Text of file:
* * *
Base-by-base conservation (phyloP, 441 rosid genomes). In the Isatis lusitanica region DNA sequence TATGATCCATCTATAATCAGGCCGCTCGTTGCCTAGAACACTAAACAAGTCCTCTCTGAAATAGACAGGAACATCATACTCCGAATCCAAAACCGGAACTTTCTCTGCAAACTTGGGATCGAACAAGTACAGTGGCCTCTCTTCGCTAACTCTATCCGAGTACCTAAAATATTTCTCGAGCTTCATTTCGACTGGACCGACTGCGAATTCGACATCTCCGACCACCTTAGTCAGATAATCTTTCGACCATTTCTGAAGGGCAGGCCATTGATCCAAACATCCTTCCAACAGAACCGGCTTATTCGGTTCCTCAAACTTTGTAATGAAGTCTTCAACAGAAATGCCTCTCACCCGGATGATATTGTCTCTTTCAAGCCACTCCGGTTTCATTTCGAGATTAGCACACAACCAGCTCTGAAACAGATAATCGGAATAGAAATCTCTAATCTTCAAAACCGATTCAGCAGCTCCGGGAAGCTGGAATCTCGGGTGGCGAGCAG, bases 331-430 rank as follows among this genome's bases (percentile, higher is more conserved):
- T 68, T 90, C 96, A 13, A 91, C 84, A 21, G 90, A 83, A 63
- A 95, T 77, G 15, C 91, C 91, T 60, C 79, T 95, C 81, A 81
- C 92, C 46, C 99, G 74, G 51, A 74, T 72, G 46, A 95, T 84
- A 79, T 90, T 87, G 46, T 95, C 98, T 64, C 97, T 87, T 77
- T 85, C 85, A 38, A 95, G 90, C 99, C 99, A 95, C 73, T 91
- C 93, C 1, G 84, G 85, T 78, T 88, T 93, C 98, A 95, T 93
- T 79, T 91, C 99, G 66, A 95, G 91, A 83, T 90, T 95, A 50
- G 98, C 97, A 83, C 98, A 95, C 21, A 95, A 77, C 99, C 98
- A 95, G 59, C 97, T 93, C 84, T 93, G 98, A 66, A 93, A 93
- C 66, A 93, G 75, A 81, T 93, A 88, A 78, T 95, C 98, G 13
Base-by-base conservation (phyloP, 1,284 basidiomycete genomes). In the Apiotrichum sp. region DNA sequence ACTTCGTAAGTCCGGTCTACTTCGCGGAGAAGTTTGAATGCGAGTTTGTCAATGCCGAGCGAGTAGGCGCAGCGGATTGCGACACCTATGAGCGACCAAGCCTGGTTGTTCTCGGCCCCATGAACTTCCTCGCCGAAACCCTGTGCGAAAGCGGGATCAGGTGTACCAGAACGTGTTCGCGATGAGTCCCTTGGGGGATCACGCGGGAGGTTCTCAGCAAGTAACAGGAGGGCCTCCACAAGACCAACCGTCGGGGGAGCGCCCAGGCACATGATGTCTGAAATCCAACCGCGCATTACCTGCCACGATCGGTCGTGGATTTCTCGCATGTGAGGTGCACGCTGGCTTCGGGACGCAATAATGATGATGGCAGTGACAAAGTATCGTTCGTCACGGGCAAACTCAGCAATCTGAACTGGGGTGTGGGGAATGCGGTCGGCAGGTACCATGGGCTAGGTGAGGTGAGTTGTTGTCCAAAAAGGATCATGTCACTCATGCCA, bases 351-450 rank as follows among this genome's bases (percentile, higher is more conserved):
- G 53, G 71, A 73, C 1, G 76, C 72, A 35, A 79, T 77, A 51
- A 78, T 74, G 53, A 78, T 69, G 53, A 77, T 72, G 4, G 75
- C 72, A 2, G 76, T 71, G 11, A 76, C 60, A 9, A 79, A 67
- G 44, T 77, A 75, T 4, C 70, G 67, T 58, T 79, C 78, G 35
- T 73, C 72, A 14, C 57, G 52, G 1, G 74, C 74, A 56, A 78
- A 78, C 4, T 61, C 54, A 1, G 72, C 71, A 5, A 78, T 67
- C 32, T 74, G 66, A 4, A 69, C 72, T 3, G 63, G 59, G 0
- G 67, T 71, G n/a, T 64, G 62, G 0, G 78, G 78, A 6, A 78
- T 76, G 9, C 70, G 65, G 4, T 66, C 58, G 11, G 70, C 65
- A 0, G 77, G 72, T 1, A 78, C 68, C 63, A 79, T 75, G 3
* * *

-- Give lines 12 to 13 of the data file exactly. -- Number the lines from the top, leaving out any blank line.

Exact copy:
Base-by-base conservation (phyloP, 1,284 basidiomycete genomes). In the Apiotrichum sp. region DNA sequence ACTTCGTAAGTCCGGTCTACTTCGCGGAGAAGTTTGAATGCGAGTTTGTCAATGCCGAGCGAGTAGGCGCAGCGGATTGCGACACCTATGAGCGACCAAGCCTGGTTGTTCTCGGCCCCATGAACTTCCTCGCCGAAACCCTGTGCGAAAGCGGGATCAGGTGTACCAGAACGTGTTCGCGATGAGTCCCTTGGGGGATCACGCGGGAGGTTCTCAGCAAGTAACAGGAGGGCCTCCACAAGACCAACCGTCGGGGGAGCGCCCAGGCACATGATGTCTGAAATCCAACCGCGCATTACCTGCCACGATCGGTCGTGGATTTCTCGCATGTGAGGTGCACGCTGGCTTCGGGACGCAATAATGATGATGGCAGTGACAAAGTATCGTTCGTCACGGGCAAACTCAGCAATCTGAACTGGGGTGTGGGGAATGCGGTCGGCAGGTACCATGGGCTAGGTGAGGTGAGTTGTTGTCCAAAAAGGATCATGTCACTCATGCCA, bases 351-450 rank as follows among this genome's bases (percentile, higher is more conserved):
- G 53, G 71, A 73, C 1, G 76, C 72, A 35, A 79, T 77, A 51